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Mogami Gold Studio XLR cable vs Worlds Best Cable

ribonucleic

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As best I can tell, they both use Mogami W2549 wire and Neutrik NC3 plugs. Is there any physical difference that would justify the former costing more than twice as much as the latter?

I gather the former is assembled in Japan while the latter is assembled in Sri Lanka. (Presumably why the former has a lifetime warranty and the latter only 10 years.) But unless the Japanese are soldering on a whole other level, that wouldn’t count as a physical difference.

Or ought the objectivist say to hell with both of them and go with Monoprice, which is less than half the cost of WBC?
 

fpitas

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As best I can tell, they both use Mogami W2549 wire and Neutrik NC3 plugs. Is there any physical difference that would justify the former costing more than twice as much as the latter?

I gather the former is assembled in Japan while the latter is assembled in Sri Lanka. (Presumably why the former has a lifetime warranty and the latter only 10 years.) But unless the Japanese are soldering on a whole other level, that wouldn’t count as a physical difference.

Or ought the objectivist say to hell with both of them and go with Monoprice, which is less than half the cost of WBC?
If you are outfitting a recording studio, you may find one cable has better RFI rejection, or is tougher to mechanical abuse. Neither of those concerns is a big deal in a domestic setting.
 

sejarzo

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If you are outfitting a recording studio, you may find one cable has better RFI rejection, or is tougher to mechanical abuse. Neither of those concerns is a big deal in a domestic setting.

If they both use the same raw Mogami cable and the same Neutrik connectors, I'd think it hard to find any difference at all. If there was any difference at all, it would be due to substandard construction.

I see that Amazon sells WBC XLR cables made from Mogami W2549 (two conductor, served shield) or Canare L-4E6S (quad conductor, braided shield). In theory, the Canare has better rejection characteristics but at the expense of added capacitance...but again, highly unlikely to be a meaningful difference in a domestic setting.

I'd buy the Monoprice. Sure, Neutrik connectors are "better" but in a studio or live sound environment, the advantage comes from being better able to withstand repeated connections/disconnects, and the cable is constantly being laid out and rolled up. Not a concern in a home system.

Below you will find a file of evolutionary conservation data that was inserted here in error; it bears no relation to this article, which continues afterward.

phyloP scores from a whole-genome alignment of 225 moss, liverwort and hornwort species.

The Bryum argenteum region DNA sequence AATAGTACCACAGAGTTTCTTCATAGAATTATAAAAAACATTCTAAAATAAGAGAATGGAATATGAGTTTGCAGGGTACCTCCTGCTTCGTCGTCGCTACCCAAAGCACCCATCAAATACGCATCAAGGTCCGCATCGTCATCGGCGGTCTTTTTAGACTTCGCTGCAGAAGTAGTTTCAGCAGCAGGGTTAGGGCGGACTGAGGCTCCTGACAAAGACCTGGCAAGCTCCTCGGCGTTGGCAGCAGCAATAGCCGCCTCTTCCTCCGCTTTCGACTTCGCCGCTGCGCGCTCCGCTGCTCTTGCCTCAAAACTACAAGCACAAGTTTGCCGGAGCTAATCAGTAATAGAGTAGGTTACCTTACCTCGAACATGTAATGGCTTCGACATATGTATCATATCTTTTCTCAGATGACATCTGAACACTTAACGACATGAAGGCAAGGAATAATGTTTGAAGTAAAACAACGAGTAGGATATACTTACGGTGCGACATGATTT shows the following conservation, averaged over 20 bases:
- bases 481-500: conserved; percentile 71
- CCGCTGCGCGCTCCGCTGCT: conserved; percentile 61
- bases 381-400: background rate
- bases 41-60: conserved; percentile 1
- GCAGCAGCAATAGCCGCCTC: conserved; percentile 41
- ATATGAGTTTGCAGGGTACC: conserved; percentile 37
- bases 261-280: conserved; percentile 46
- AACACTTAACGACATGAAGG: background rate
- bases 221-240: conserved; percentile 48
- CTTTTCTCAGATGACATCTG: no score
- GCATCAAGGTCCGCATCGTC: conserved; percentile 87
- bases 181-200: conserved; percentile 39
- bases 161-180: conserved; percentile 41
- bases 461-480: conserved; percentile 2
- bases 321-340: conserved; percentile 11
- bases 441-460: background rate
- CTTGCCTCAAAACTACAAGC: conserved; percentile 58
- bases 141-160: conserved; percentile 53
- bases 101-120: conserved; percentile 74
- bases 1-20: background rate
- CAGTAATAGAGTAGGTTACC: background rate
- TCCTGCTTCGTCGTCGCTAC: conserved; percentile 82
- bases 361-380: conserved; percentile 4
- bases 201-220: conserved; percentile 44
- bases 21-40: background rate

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fpitas

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If they both use the same raw Mogami cable and the same Neutrik connectors, I'd think it hard to find any difference at all. If there was any difference at all, it would be due to substandard construction.

I see that Amazon sells WBC XLR cables made from Mogami W2549 (two conductor, served shield) or Canare L-4E6S (quad conductor, braided shield). In theory, the Canare has better rejection characteristics but at the expense of added capacitance...but again, highly unlikely to be a meaningful difference in a domestic setting.

I'd buy the Monoprice.
I tend to agree; but the cable termination can make a difference, especially to mechanical challenges. But hopefully in your house you won't treat the cables like a studio does.
 

DVDdoug

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In a pro studio you'd have spares so it's a quick fix, once you track-down the problem. (Hopefully you have spares in a live situation too.)

I have a Monoprice mic cable, and spare which might not be from Monoprice. But, I don't use a microphone or XLR cables often enough to comment on the ruggedness/reliability. So far they both "work fine".
 

fpitas

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In a pro studio you'd have spares so it's a quick fix, once you track-down the problem. (Hopefully you have spares in a live situation too.)

I have a Monoprice mic cable, and spare which might not be from Monoprice. But, I don't use a microphone or XLR cables often enough to comment on the ruggedness/reliability. So far they both "work fine".
Sure, but it's a time-waster. And they can get flaky, which is a big problem if it ruins a session.
 

VintageFlanker

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As best I can tell, they both use Mogami W2549 wire
No, Mogami Gold uses 2534.

Or ought the objectivist say to hell with both of them and go with Monoprice, which is less than half the cost of WBC?
 

fpitas

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Full disclosure: some of mine are Amazon basics. Although a few longer ones are Blue Jeans.
 

Speedskater

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When using XLR Shielded Twisted Pair (STP) cables from a good bulk cable manufacture like Belden, Canare or Mogami, interference is seldom a problem. But interference is sometimes a problem in theaters with older stage lights and smoke machines. Also a problem in venues with live sports, entertainment or news events with many wireless audio, video and data transmissions.
 

anmpr1

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Full disclosure: some of mine are Amazon basics. Although a few longer ones are Blue Jeans.

In my experience, Amazon are decent value. However, I bought a set of their 6" cables to connect a Topping DAC to headphone amp, and they were too inflexible to use; also the RCA connectors were too loose. YMMV

I have a handful of 'generic' Mogamis I bought in the '80s, RCA to RCA, that are still going strong. Love 'em.

Benchmark XLRs are good value for interconnections. I found their SpeakOn cables to be too thick to hide in a domestic setting, so I swapped those out for generic 'monster-type' speaker runs.

For guitar to pedal to amp work, I tend to order the cheapest thing Sweetwater is selling. Usually comes in a 'three pack' or something.

The idea that cables are 'a thing' makes me unhappy.
 

CDMC

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I have bought multiple sets of WBC and they have all had good assembly quality. I would not hesitate to buy from them again.
 
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Blumlein 88

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I use some WBC and they are fine. No reason to pay more. I also use quite a bit of Monoprice with no problems. Monoprice is thicker and less supple. So for short pieces I use WBC. For longer runs with no sharp bends I use Monoprice. I'm referring to the Monoprice premium. Have not had hands on the thinner Monoprice SR series.